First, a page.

On CPUs supporting modern vector instructions (avx2 and similar), the NNUE evaluation results in stronger playing strength, even if the nodes per second computed by the engine is somewhat lower (roughly 60% of nps is typical).
Note that the NNUE evaluation depends on the Stockfish Polyglot binary and the network parameter file (see EvalFile). Not every parameter file is compatible with a given Stockfish Polyglot binary. The default value of the EvalFile UCI option is the name of a network that is guaranteed to be compatible with that binary.
What to expect from Syzygybases?
If the engine is searching a position that is not in the tablebases (e.g. a position with 8 pieces), it will access the tablebases during the search. If the engine reports a very large score (typically 153.xx), this means that it has found a winning line into a tablebase position.
If the engine is given a position to search that is in the tablebases, it will use the tablebases at the beginning of the search to preselect all good moves, i.e. all moves that preserve the win or preserve the draw while taking into account the 50-move rule. It will then perform a search only on those moves. The engine will not move immediately, unless there is only a single good move. The engine likely will not report a mate score even if the position is known to be won.
It is therefore clear that this behaviour is not identical to what one might be used to with Nalimov tablebases. There are technical reasons for this difference, the main technical reason being that Nalimov tablebases use the DTM metric (distance-to-mate), while Syzygybases use a variation of the DTZ metric (distance-to-zero, zero meaning any move that resets the 50-move counter). This special metric is one of the reasons that Syzygybases are more compact than Nalimov tablebases, while still storing all information needed for optimal play and in addition being able to take into account the 50-move rule.
Stockfish Polyglot supports large pages on Linux and Windows. Large pages make the hash access more efficient, improving the engine speed, especially on large hash sizes. Typical increases are 5..10% in terms of nps, but speed increases up to 30% have been measured. The support is automatic. Stockfish Polyglot attempts to use large pages when available and will fall back to regular memory allocation when this is not the case.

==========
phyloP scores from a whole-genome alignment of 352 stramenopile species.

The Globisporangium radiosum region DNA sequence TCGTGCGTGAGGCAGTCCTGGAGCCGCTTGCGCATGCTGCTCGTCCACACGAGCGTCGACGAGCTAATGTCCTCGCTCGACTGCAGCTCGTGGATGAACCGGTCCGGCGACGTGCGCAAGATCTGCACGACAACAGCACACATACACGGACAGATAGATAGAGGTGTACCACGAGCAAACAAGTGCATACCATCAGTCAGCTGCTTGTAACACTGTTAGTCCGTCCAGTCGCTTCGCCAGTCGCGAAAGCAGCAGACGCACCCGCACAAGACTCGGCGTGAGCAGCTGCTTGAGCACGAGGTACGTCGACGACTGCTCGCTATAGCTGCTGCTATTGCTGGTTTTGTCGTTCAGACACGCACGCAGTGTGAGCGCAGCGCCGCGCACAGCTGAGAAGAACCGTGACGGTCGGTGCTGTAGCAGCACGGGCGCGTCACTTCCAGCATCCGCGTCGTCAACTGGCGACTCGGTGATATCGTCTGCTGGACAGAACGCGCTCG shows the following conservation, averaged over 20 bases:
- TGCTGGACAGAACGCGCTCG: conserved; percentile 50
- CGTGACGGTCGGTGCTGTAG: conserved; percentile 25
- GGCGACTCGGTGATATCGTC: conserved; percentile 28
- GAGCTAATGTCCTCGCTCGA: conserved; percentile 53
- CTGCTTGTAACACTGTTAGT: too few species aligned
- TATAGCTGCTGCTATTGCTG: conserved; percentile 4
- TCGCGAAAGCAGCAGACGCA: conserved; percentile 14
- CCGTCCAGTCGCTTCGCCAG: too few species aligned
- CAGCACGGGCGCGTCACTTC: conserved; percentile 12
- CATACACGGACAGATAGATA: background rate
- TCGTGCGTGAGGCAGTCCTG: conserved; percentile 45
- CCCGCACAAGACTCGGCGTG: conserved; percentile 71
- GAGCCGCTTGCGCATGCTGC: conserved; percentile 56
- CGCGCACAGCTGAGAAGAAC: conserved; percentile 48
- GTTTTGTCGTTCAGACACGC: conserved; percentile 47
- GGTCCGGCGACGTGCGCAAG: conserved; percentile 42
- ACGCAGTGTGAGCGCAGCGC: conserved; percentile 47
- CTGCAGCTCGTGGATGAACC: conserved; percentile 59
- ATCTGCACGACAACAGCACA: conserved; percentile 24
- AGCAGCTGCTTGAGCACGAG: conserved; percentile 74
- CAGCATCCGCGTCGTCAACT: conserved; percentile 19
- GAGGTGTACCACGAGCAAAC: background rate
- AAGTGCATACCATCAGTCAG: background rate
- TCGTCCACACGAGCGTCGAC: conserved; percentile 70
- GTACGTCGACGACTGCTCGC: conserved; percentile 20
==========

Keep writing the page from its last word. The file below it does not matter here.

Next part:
Support on Linux
Large page support on Linux is obtained by the Linux kernel transparent huge pages functionality. Typically, transparent huge pages are already enabled and no configuration is needed.
Support on Windows
The use of large pages requires "Lock Pages in Memory" privilege. See Enable the Lock Pages in Memory Option (Windows) on how to enable this privilege. Logout/login may be needed afterwards. Due to memory fragmentation, it may not always be possible to allocate large pages even when enabled. A reboot might alleviate this problem. To determine whether large pages are in use, see the engine log.
Compiling Stockfish Polyglot yourself from the sources
Stockfish Polyglot has support for 32 or 64-bit CPUs, certain hardware instructions, big-endian machines such as Power PC, and other platforms.
On Unix-like systems, it should be easy to compile Stockfish Polyglot
directly from the source code with the included Makefile in the folder
src. In general it is recommended to run
make help to see a list of make
targets with corresponding descriptions.
cd src make help make build ARCH=x86-64-modern
When not using the Makefile to compile (for instance with Microsoft MSVC) you need to manually set/unset some switches in the compiler command line; see file types.h for a quick reference.
When reporting an issue or a bug, please tell us which version and compiler you used to create your executable. These informations can be found by typing the following commands in a console:
Understanding the code base and participating in the project
Stockfish's improvement over the last couple of years has been a great community effort. There are a few ways to help contribute to its growth.
Improving the code
If you want to help improve the code, there are several valuable resources:
In this wiki, many techniques used in Stockfish are explained with a lot of background information.
The section on Stockfish describes many features and techniques used by Stockfish. However, it is generic rather than being focused on Stockfish's precise implementation. Nevertheless, a helpful resource.
The latest source can always be found on GitHub. Discussions about Stockfish take place in the FishCooking group and engine testing is done on Fishtest. If you want to help improve Stockfish, please read this guideline first, where the basics of Stockfish development are explained.
Stockfish Polyglot is free, and distributed under the GNU General Public License version 3 (GPL v3). Essentially, this means that you are free to do almost exactly what you want with the program, including distributing it among your friends, making it available for download from your web site, selling it (either by itself or as part of some bigger software package), or using it as the starting point for a software project of your own.
The only real limitation is that whenever you distribute Stockfish Polyglot in some way, you must always include the full source code, or a pointer to where the source code can be found. If you make any changes to the source code, these changes must also be made available under the GPL.
For full details, read the copy of the GPL v3 found in the file named Copying.txt.